SYNOPSIS: More surprises around every corner as the all-new Batman hits the streets of Gotham City!
My hopes that BATMAN #42 would go lighter on the meta commentary than #41 were squashed immediately by a page-one standoff where a kid with a traditional Dark Knight figure tells a kid with a Mecha-Gordon-Zilla figure that all the toys in the world will never make it the real Batman.
One page later, Jim Gordon's carrying on a similar conversation with Julia that keeps coming back to "the car" (or Jim's lack of one) in a little nod to BATMAN FOREVER. Gordon does get his own Batmobile -- a "Bat-Truck" as big as a river barge and as long as a city block -- but it's just another reminder for Jim of what Kid #1 told Kid #2 on the book's first page. Everything is gadgets and apps, and those things alone do not a Batman make.
Which is why I like what follows, when writer Scott Snyder takes us inside Gordon's head as he views the Narrows from the ramp of his Bat-Airship/Drop-Ship instead of from the ground-level angle of his street-beat.
But Gordon's musings are cut short by an attack from a super-powered piece of scum he recognizes -- not from the original Batman's rogues gallery, but from the GCPD mug books. It feels similar to Jim's first battle as Batman in #41, right down to Jim coming at the bad guy as a cop first, which I love, though stories with designer drugs that turn thugs into super-villains are become more than a little overdone.
But then something happens that changes everything; and it's got a lot to do with how #41 began and ended with Bruce Wayne hanging out on a park bench. And it's no surprise that he's alive; his "death" was only ever going to be temporary anyway, and even #40 made a point to show him alive and well in its final pages.
BATMAN #42 Cover
(The mystery, then, is what did he do with The Joker? Because if Bruce made it out alive, then know that The Joker did, too, because Bruce wouldn't have left him to die. So where did he take him? Unless this "Bruce Wayne" is going to turn out to be The Joker in disguise, which is just too dumb to fathom.)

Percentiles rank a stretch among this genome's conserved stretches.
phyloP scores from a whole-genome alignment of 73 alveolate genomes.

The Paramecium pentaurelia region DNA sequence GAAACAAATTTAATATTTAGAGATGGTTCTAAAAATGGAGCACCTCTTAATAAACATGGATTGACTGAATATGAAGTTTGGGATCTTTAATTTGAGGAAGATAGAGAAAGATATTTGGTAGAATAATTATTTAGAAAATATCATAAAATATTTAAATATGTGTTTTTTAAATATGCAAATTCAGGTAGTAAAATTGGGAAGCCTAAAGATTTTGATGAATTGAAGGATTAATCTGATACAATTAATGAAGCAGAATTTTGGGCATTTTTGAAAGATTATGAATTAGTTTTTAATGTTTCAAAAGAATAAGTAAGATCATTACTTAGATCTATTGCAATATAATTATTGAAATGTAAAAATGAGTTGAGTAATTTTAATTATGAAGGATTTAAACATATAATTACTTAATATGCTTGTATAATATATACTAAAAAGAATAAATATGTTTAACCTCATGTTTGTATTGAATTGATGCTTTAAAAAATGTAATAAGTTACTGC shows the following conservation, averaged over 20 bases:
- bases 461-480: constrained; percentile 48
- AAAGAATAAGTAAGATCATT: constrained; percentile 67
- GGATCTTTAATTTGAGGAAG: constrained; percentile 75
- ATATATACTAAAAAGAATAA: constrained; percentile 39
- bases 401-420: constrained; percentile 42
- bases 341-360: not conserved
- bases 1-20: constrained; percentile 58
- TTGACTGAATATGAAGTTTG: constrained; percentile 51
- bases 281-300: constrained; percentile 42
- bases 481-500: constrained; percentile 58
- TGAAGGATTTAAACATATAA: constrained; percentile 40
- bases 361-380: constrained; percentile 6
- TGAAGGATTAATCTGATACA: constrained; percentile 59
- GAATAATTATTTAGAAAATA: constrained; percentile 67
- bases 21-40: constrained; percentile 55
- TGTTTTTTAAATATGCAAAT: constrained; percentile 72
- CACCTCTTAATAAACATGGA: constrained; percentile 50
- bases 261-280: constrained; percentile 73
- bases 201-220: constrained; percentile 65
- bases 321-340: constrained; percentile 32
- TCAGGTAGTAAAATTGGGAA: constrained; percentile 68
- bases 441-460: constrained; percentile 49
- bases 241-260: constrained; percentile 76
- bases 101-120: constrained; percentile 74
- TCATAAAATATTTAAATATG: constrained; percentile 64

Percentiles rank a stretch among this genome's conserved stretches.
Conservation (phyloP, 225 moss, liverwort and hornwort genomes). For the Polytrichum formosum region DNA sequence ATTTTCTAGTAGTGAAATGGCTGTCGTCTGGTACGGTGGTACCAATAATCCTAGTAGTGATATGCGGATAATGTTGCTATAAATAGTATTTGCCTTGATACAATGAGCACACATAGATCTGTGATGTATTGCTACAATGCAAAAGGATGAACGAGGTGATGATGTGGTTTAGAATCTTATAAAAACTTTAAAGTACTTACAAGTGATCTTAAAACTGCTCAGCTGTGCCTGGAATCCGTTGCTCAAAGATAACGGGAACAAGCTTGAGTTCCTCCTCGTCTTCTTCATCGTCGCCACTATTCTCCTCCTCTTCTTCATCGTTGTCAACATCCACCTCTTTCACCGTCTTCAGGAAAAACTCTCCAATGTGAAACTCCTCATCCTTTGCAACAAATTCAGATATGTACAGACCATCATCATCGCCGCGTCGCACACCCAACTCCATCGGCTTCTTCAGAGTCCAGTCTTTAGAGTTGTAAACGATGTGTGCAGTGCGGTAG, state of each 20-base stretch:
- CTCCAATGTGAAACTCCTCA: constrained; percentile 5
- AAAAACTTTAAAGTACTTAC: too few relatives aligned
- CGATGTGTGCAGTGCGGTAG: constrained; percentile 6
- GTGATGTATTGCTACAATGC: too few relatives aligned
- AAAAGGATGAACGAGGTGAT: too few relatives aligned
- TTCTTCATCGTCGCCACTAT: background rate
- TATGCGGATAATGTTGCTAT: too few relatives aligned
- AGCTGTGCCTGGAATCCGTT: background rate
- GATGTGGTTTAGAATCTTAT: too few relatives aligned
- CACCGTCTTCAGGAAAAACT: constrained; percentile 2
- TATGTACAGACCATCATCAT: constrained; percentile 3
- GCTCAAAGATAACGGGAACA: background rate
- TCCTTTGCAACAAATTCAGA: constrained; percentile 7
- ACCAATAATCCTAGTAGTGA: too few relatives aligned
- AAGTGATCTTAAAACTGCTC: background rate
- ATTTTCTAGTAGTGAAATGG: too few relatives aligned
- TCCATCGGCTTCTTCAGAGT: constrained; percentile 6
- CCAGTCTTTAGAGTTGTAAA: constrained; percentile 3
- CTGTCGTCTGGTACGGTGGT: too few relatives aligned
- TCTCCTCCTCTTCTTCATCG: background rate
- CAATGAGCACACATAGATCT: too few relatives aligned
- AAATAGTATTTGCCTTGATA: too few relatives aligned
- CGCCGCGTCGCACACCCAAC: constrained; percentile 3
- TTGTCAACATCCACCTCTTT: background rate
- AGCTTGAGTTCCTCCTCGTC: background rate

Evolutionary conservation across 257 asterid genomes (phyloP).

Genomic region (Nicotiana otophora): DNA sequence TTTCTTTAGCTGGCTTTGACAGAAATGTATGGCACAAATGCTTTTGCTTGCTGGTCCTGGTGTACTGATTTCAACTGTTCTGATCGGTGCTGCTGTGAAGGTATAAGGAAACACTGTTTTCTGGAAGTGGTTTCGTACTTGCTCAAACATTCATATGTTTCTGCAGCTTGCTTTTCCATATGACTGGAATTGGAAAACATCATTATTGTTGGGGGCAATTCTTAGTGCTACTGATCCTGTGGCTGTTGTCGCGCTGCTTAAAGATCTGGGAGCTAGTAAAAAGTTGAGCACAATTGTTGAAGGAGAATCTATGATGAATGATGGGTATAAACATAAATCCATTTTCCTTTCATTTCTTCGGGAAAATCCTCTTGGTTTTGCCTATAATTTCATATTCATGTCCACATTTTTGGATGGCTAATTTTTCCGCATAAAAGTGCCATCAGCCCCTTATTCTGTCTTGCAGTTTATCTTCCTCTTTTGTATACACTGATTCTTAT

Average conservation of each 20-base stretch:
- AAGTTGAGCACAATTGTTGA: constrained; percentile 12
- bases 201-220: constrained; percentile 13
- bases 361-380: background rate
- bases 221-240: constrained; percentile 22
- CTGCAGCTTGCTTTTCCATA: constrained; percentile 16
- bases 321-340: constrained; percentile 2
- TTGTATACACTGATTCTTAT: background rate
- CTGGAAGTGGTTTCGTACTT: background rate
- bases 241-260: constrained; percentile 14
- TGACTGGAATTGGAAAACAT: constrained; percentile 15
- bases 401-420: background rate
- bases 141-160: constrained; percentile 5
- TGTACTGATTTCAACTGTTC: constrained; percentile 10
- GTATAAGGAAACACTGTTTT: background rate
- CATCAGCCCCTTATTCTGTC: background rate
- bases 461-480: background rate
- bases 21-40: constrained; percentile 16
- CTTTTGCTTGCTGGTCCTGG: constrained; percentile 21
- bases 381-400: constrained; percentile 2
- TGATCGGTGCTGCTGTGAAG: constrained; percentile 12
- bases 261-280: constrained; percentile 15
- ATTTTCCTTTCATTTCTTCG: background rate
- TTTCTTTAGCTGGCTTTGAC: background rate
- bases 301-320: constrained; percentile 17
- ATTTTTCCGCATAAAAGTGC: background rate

I won't talk about what happens in any kind of detail, but I will say that it softens my concerns about the abundance of meta commentary that's driven these two issues. In other words, I thought Snyder was telling one kind of story, but this issue tells us he's doing something else entirely.
The problem is that I can't decide what I'd like more -- a pure Gordon-as-Batman story, or this other thing that it seems we'll actually be getting. I'm just glad the book seems to be making a decision and sticking to it, rather than hovering in some awkward area in between as #41 did. I love #42's final panel, and I'm way more excited about reading #43 than I was about reading this one going into it.
What else is there to say about Greg Capullo and his art team? I'd love a print of that colorful final panel that's bursting with color and character. And Capullo's having a lot of fun with Gordon's Bat-Armor and Gordon's new look. (Check out Jim's jawline in the cowl, for example, when he's talking to Maggie Sawyer. Capullo really captures that it's Jim in the cowl and not Bruce. It's so identifiable as Jim in the mask that your brain can practically fill in the mustache.)
With this issue's third act evaporating my concerns in a hurry, I've gone from cautious optimism to full engagement for this arc. I'd say that things are about to get interesting, but by the end of #42, they already have. - John Bierly
John Bierly still can't believe he gets to write for BOF.
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